Wildcats of Taffy 3 taking off to strafe the Japanese fleet attacking it, the Japanese fleet included the IJN Yamato, the largest battleship ever built.  According to reports, the Japanese were stunned by the resistance and the Americans throwing themselves at the enemy with such abandon, the fighting spirit of the Americans forced the Japanese to withdraw thereby saving General McAuthur's beachhead in Leyte Gulf

The last Wildcat victory of the war took place over Norway in March 1945. Wildcats of the British No.822 Squadron shot down four German Messerschmitt Bf109s

Saturday, October 14, 2017

The U.S.S Pueblo, my thoughts on the ship

I have wondered about this for a long time, I even to this day can't understand this and I will explain.  The U.S.S Pueblo is a Navy ship although an "auxiliary" I believe the term is called.   I will give some background, the Pueblo was an intel gathering ship, all nations have them.  I have heard of Soviet Trawlers that would shadow American fleet movements and gather intelligence

Soviet Navy Trawler "Fishing"
We played games with them, it was understood that there were rules to this game and the NORKS broke the rules when they seized the ship.  I don't blame the Captain having to surrender, trying to save the lives of his crew after getting attacked by overwhelming NORK forces.  They seize the ship and try the crew for "spying".  What I can't understand is why didn't we bomb the ship, I remember when an American warship was captured by the Barbary pirates, a young lieutenant named Stephen Decatur and a sloop called the "Intrepid" sailed into the harbor and boarded the U.S.S. Philadelphia and tried to sail her away but were unable to so they destroyed the ship.   I know that during the Cold war, we had submarines in the Berent sea and by the Kola Peninsula sneak into the Soviet harbors and tap the communications cables.  and a bunch of other really sneaky stuff that still is classified to this day.  What get me is why didn't we sneak into the harbor, either like the French DGSE did with the Rainbow Warrior and sink the ship rather than keep allowing it to be used as a propaganda trophy by the NORKS.    I got this information of the Tripoli raid from "Wiki"  Like I said, this is my opinion and not supported by any body else private or government.

   On October 31, 1803, Philadelphia, under the command of Commodore William Bainbridge, ran aground on an uncharted reef (known as Kaliusa reef) near Tripoli's harbor. After desperate and failed attempts to refloat the ship she was subsequently captured and her crew imprisoned by Tripolitan forces. In an elaborate plan put together by Lieutenant Decatur, Decatur sailed for Tripoli with 80 volunteers (most of them being U.S. Marines) intending to enter the harbor with Intrepid without suspicion to board and set ablaze the frigate Philadelphia, denying its use to the corsairs. USS Syren, commanded by Lieutenant Charles Stewart, accompanied Intrepid to provide supporting fire during and after the assault. Before entering the harbor eight sailors from Syren boarded Intrepid, including Thomas Macdonough who had recently served aboard Philadelphia and knew the ship's layout intimately.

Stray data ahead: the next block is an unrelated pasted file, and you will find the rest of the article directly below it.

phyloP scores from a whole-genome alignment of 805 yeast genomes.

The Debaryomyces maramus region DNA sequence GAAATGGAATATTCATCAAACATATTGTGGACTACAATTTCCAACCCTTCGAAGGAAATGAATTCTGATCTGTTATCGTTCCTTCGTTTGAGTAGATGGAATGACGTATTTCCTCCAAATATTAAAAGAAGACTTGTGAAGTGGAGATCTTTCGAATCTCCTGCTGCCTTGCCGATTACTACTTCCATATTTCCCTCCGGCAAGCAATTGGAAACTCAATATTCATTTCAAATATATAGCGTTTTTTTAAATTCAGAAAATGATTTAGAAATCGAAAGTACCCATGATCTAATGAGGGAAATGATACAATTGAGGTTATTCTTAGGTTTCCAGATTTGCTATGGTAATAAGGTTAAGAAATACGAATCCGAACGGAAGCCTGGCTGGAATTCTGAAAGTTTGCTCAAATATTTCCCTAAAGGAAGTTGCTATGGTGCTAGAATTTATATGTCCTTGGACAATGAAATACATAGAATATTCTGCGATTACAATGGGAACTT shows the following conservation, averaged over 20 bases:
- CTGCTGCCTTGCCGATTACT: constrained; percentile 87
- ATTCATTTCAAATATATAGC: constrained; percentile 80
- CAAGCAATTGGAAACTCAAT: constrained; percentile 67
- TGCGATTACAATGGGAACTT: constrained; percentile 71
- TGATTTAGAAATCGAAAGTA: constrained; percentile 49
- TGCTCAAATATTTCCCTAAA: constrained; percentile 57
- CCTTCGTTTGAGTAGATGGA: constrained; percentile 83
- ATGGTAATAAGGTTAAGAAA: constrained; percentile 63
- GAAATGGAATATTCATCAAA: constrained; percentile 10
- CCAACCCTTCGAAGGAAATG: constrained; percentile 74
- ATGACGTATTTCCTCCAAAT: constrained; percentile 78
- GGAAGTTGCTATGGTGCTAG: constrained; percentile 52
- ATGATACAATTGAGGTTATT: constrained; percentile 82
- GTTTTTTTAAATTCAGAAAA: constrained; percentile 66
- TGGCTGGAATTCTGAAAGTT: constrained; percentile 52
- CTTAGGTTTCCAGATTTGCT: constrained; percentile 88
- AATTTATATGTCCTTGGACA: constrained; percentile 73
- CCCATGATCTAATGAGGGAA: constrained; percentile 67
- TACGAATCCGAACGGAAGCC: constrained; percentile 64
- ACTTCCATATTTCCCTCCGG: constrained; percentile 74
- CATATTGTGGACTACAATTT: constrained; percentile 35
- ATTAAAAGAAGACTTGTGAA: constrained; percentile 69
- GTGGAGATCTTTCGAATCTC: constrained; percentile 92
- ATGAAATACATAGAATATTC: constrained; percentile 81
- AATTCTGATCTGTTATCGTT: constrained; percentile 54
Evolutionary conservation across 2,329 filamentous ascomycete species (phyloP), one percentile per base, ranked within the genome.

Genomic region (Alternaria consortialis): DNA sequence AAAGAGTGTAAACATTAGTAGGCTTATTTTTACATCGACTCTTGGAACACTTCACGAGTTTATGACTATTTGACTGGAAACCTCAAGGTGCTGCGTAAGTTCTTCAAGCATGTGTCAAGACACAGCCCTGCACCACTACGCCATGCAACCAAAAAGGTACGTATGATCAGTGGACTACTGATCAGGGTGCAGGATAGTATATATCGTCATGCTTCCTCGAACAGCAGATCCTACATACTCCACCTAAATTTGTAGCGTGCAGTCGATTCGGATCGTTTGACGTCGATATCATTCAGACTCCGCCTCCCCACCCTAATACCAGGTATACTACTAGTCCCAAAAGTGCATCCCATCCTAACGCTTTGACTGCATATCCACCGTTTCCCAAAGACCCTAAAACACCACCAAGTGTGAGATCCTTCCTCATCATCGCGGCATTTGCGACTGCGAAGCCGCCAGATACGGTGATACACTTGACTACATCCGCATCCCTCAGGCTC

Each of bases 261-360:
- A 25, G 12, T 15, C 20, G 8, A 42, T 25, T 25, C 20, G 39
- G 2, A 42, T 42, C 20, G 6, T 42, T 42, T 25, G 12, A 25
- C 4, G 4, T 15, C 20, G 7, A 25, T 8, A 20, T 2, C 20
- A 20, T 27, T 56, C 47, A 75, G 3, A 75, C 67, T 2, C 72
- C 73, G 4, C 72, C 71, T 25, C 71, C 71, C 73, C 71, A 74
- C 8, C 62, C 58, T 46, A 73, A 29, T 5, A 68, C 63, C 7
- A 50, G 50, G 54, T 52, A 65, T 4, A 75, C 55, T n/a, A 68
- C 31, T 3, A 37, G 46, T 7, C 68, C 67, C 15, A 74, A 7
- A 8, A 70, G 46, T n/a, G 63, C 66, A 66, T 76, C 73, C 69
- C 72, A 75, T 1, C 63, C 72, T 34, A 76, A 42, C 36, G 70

On February 16, 1804, at seven o'clock in the evening under the dim light of a waxing crescent moon, Intrepid slowly sailed into Tripoli harbor. Decatur's vessel was made to look like a common merchant ship from Malta and was outfitted with British colours. To further avoid suspicion, on board were five Sicilian volunteers including the pilot Salvador Catalano, who spoke Arabic. The boarding party remained hidden below in position, prepared to board the captured Philadelphia. The men were divided into several groups, each assigned to secure given areas of the ship, with the additional explicit instruction of refraining from the use of firearms unless it proved absolutely necessary.As Decatur's ship came closer to Philadelphia, Catalano called out to the harbor personnel in Arabic that their ship had lost its anchors during a recent storm and was seeking refuge at Tripoli for repairs. By 9:30 p.m. Decatur's ship was within 200 yards of Philadelphia, whose lower yards were now resting on the deck with her foremast missing, as Bainbridge had ordered it cut away and had also jettisoned some of her guns in a futile effort to refloat the ship by lightening her load.
 Burning of the USS Philadelphia by Edward Moran (1897)
Intrepid depicted in foreground
As Decatur approached the berthed Philadelphia he encountered a light wind that made his approach tedious. He had to casually position his ship close enough to Philadelphia to allow his men to board while not creating any suspicion. When the two vessels were finally close enough, Catalano obtained permission for Decatur to tie Intrepid to the captured Philadelphia. Decatur surprised the few Tripolitans on board when he shouted the order "board!", signaling to the hidden crew below to emerge and storm the captured ship. Without losing a single man, Decatur and 60 of his men, dressed as Maltese sailors or Arab seamen and armed with swords and boarding pikes, boarded and reclaimed Philadelphia in less than 10 minutes, killing at least 20 of the Tripolitan crew, capturing one wounded crewman, and forcing the rest to flee by jumping overboard. Only one of Decatur's men was slightly wounded by a saber blade. There was hope that the small boarding crew could launch the captured ship, but the vessel was in no condition to set sail for the open sea. Decatur soon realized that the small Intrepid could not tow the larger and heavier warship out of the harbor. Commodore Preble's order to Decatur was to destroy the ship where she berthed as a last resort, if Philadelphia was unseaworthy. With the ship secure, Decatur's crew began placing combustibles about Philadelphia with orders to set her ablaze. After making sure the fire was large enough to sustain itself, Decatur ordered his men to abandon the ship and was the last man to leave Philadelphia. As the flames intensified, the guns aboard Philadelphia, all loaded and ready for battle, became heated and began discharging, some firing into the town and shore batteries, while the ropes securing the ship burned off, allowing the vessel to drift into the rocks at the western entrance of the harbor.